As literature departments developed in the UK, then, one side tends to regard English language and literature as a discipline that can inform us about history, about language, and other objective matters. This is the more analytical approach, and is closer to what I’ve encountered during my time at Oxford (disclaimer with alarm-bells etc.). The other side takes literature as a social phenomenon that presents ideal ground from which to consider how humans describe, interpret and communicate about the world around them through language. This approach is more continental, and more attuned to work I saw and worked on in Cambridge. Both sides—and it’s wearying for me to keep on with these withdrawals, but we’re almost there—have great strengths, and I doubt either exists in a pure form: they can combine and correct each other. It happens that the more analytical approach is also more dominant, I would say, in continental European, British and American literature departments right now, and if so this is probably connected, among other things, to increased specialization as we accumulate more knowledge.
So in answer to the question whether critics are just making it up about Shakespeare, there are two answers. One: no, because academic Shakespeare studies establish what we can know about his dramas and poems using primary sources and analysis. Academics provide the context and historical basis to help others read and enjoy his works. Two: no, because from our contemporary perspective we can ask important questions that aren’t less important because Shakespeare wouldn’t have asked them, such as how he represented women or colonies, or held broad views about humanity. Academics open up these questions for others to pursue. Regardless of approach, very few critics would dare to explain exactly what Shakespeare was trying to tell us in his plays, that don’t just echoes through history.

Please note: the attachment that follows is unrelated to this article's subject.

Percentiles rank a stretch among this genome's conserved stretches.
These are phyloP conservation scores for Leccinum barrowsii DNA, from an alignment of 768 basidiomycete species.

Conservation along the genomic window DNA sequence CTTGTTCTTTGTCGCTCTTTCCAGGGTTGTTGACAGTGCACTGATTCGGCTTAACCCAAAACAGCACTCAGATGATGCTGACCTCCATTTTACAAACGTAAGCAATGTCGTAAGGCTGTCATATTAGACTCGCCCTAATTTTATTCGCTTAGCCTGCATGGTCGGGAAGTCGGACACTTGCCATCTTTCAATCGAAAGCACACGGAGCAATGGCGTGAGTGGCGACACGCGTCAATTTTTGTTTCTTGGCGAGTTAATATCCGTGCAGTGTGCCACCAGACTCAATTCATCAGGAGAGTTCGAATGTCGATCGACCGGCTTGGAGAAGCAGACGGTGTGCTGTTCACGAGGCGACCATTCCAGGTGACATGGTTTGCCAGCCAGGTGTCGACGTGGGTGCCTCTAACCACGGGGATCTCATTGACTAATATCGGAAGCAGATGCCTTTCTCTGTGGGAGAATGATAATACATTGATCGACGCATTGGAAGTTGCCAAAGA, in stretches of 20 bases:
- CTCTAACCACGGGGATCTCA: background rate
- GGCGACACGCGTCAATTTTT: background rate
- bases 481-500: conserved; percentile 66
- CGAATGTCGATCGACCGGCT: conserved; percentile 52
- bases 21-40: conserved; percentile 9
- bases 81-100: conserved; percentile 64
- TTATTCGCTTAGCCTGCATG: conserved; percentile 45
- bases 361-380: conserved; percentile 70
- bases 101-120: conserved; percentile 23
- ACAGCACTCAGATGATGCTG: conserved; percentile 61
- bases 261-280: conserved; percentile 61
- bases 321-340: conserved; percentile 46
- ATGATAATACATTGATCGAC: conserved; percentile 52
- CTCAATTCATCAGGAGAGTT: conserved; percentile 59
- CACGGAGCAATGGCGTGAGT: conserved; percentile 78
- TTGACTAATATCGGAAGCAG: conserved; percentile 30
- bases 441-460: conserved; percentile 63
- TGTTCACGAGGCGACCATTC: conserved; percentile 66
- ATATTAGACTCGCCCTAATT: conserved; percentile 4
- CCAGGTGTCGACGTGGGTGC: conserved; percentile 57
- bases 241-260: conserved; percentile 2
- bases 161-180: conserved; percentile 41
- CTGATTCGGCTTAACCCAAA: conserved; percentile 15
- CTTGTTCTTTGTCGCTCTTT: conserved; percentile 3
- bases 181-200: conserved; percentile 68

If we want to run away with this split further we could start speculating a basic neurological foundation for all this, the much-skewered left- and right-brain distinction (Jonathan Sacks criticized here for this; Iain McGilchrist here, for example). And just to tip the tension into ridicule, we could imagine a humanistic theory of everything which also include thought/ feeling and science/ religion. The sheer adaptability of this same continental-analytical split into virtually every sphere of human endeavour makes me think that it is worthwhile as a tool for thinking (because it keeps on recurring), if not for describing reality.
More importantly, it reminds me once again that no individual mind or artifact can be slotted in one of two categories. In fact, such gross simplification goes against the basic nature of humanistic study as I and others pursue it. We learn this once we start analysing a text in all its historical complexity, and as we start posing theoretical questions. In fact, English studies ought to be superb at such self-scrutiny because language, the medium through which all these ideas are communicated, is its basic subject of study. It ought to be the first to resist the shackles of such dichotomies, even though individuals will naturally incline towards approaches similar to those previously adopted by others.